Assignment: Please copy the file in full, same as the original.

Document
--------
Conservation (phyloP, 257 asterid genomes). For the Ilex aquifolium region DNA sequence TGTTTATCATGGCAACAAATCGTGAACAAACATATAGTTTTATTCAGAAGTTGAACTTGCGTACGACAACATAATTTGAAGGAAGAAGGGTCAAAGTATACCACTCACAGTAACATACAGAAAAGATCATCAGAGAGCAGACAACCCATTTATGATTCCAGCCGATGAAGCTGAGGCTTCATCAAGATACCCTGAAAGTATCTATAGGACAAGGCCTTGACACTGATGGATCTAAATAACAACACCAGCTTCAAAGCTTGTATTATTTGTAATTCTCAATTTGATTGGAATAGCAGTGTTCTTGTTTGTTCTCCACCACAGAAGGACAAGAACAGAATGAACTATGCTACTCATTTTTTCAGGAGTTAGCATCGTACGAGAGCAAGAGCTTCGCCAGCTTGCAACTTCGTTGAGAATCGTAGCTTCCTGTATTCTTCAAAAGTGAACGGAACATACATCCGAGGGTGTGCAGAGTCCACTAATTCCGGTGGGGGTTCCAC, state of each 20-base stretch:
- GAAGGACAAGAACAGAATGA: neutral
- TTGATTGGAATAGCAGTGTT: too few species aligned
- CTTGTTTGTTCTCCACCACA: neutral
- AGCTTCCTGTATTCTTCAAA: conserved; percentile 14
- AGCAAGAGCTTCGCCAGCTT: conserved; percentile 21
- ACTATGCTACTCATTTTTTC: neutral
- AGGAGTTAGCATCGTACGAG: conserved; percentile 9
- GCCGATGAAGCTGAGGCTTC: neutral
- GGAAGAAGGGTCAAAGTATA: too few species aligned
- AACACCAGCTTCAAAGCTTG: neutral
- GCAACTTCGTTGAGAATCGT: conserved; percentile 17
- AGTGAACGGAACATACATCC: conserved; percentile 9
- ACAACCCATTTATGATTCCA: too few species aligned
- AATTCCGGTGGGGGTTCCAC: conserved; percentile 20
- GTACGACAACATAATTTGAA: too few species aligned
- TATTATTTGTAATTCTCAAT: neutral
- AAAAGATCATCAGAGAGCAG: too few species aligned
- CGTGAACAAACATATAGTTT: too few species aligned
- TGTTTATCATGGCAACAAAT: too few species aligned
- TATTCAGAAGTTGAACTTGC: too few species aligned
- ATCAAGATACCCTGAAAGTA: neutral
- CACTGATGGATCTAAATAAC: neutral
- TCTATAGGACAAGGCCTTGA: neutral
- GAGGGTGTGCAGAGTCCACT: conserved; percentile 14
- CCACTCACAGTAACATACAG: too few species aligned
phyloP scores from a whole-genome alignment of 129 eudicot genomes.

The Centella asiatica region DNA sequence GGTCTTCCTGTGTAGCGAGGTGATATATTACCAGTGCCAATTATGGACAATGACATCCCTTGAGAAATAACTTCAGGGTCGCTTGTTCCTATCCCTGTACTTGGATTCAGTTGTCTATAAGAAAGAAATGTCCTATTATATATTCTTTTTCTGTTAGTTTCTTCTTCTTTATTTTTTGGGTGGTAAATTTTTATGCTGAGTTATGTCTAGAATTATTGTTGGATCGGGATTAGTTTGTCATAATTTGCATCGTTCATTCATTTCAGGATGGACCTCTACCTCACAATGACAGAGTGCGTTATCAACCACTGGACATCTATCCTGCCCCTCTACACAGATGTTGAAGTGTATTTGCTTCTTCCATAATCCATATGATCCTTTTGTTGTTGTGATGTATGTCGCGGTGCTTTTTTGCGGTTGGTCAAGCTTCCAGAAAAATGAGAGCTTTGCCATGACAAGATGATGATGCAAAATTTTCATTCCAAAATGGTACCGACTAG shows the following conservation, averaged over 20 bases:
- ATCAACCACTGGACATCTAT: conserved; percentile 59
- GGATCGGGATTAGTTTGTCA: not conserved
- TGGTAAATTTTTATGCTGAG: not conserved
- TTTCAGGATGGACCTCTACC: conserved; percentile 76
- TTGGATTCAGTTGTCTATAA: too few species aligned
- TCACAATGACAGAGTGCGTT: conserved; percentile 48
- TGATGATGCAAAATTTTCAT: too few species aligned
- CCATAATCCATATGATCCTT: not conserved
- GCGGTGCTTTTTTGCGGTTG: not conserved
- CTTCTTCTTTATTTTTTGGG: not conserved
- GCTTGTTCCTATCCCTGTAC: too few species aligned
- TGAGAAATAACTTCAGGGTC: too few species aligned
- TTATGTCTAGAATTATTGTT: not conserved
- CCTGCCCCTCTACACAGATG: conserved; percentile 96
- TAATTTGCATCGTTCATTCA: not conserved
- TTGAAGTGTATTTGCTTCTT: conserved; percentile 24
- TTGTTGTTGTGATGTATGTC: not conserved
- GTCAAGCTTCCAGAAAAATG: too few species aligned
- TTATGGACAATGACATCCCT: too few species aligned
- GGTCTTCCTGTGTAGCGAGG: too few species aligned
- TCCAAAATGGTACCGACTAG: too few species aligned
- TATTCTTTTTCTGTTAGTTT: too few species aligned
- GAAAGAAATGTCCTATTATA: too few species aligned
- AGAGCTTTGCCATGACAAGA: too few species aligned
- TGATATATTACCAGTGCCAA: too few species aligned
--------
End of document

Conservation (phyloP, 257 asterid genomes). For the Ilex aquifolium region DNA sequence TGTTTATCATGGCAACAAATCGTGAACAAACATATAGTTTTATTCAGAAGTTGAACTTGCGTACGACAACATAATTTGAAGGAAGAAGGGTCAAAGTATACCACTCACAGTAACATACAGAAAAGATCATCAGAGAGCAGACAACCCATTTATGATTCCAGCCGATGAAGCTGAGGCTTCATCAAGATACCCTGAAAGTATCTATAGGACAAGGCCTTGACACTGATGGATCTAAATAACAACACCAGCTTCAAAGCTTGTATTATTTGTAATTCTCAATTTGATTGGAATAGCAGTGTTCTTGTTTGTTCTCCACCACAGAAGGACAAGAACAGAATGAACTATGCTACTCATTTTTTCAGGAGTTAGCATCGTACGAGAGCAAGAGCTTCGCCAGCTTGCAACTTCGTTGAGAATCGTAGCTTCCTGTATTCTTCAAAAGTGAACGGAACATACATCCGAGGGTGTGCAGAGTCCACTAATTCCGGTGGGGGTTCCAC, state of each 20-base stretch:
- GAAGGACAAGAACAGAATGA: neutral
- TTGATTGGAATAGCAGTGTT: too few species aligned
- CTTGTTTGTTCTCCACCACA: neutral
- AGCTTCCTGTATTCTTCAAA: conserved; percentile 14
- AGCAAGAGCTTCGCCAGCTT: conserved; percentile 21
- ACTATGCTACTCATTTTTTC: neutral
- AGGAGTTAGCATCGTACGAG: conserved; percentile 9
- GCCGATGAAGCTGAGGCTTC: neutral
- GGAAGAAGGGTCAAAGTATA: too few species aligned
- AACACCAGCTTCAAAGCTTG: neutral
- GCAACTTCGTTGAGAATCGT: conserved; percentile 17
- AGTGAACGGAACATACATCC: conserved; percentile 9
- ACAACCCATTTATGATTCCA: too few species aligned
- AATTCCGGTGGGGGTTCCAC: conserved; percentile 20
- GTACGACAACATAATTTGAA: too few species aligned
- TATTATTTGTAATTCTCAAT: neutral
- AAAAGATCATCAGAGAGCAG: too few species aligned
- CGTGAACAAACATATAGTTT: too few species aligned
- TGTTTATCATGGCAACAAAT: too few species aligned
- TATTCAGAAGTTGAACTTGC: too few species aligned
- ATCAAGATACCCTGAAAGTA: neutral
- CACTGATGGATCTAAATAAC: neutral
- TCTATAGGACAAGGCCTTGA: neutral
- GAGGGTGTGCAGAGTCCACT: conserved; percentile 14
- CCACTCACAGTAACATACAG: too few species aligned
phyloP scores from a whole-genome alignment of 129 eudicot genomes.

The Centella asiatica region DNA sequence GGTCTTCCTGTGTAGCGAGGTGATATATTACCAGTGCCAATTATGGACAATGACATCCCTTGAGAAATAACTTCAGGGTCGCTTGTTCCTATCCCTGTACTTGGATTCAGTTGTCTATAAGAAAGAAATGTCCTATTATATATTCTTTTTCTGTTAGTTTCTTCTTCTTTATTTTTTGGGTGGTAAATTTTTATGCTGAGTTATGTCTAGAATTATTGTTGGATCGGGATTAGTTTGTCATAATTTGCATCGTTCATTCATTTCAGGATGGACCTCTACCTCACAATGACAGAGTGCGTTATCAACCACTGGACATCTATCCTGCCCCTCTACACAGATGTTGAAGTGTATTTGCTTCTTCCATAATCCATATGATCCTTTTGTTGTTGTGATGTATGTCGCGGTGCTTTTTTGCGGTTGGTCAAGCTTCCAGAAAAATGAGAGCTTTGCCATGACAAGATGATGATGCAAAATTTTCATTCCAAAATGGTACCGACTAG shows the following conservation, averaged over 20 bases:
- ATCAACCACTGGACATCTAT: conserved; percentile 59
- GGATCGGGATTAGTTTGTCA: not conserved
- TGGTAAATTTTTATGCTGAG: not conserved
- TTTCAGGATGGACCTCTACC: conserved; percentile 76
- TTGGATTCAGTTGTCTATAA: too few species aligned
- TCACAATGACAGAGTGCGTT: conserved; percentile 48
- TGATGATGCAAAATTTTCAT: too few species aligned
- CCATAATCCATATGATCCTT: not conserved
- GCGGTGCTTTTTTGCGGTTG: not conserved
- CTTCTTCTTTATTTTTTGGG: not conserved
- GCTTGTTCCTATCCCTGTAC: too few species aligned
- TGAGAAATAACTTCAGGGTC: too few species aligned
- TTATGTCTAGAATTATTGTT: not conserved
- CCTGCCCCTCTACACAGATG: conserved; percentile 96
- TAATTTGCATCGTTCATTCA: not conserved
- TTGAAGTGTATTTGCTTCTT: conserved; percentile 24
- TTGTTGTTGTGATGTATGTC: not conserved
- GTCAAGCTTCCAGAAAAATG: too few species aligned
- TTATGGACAATGACATCCCT: too few species aligned
- GGTCTTCCTGTGTAGCGAGG: too few species aligned
- TCCAAAATGGTACCGACTAG: too few species aligned
- TATTCTTTTTCTGTTAGTTT: too few species aligned
- GAAAGAAATGTCCTATTATA: too few species aligned
- AGAGCTTTGCCATGACAAGA: too few species aligned
- TGATATATTACCAGTGCCAA: too few species aligned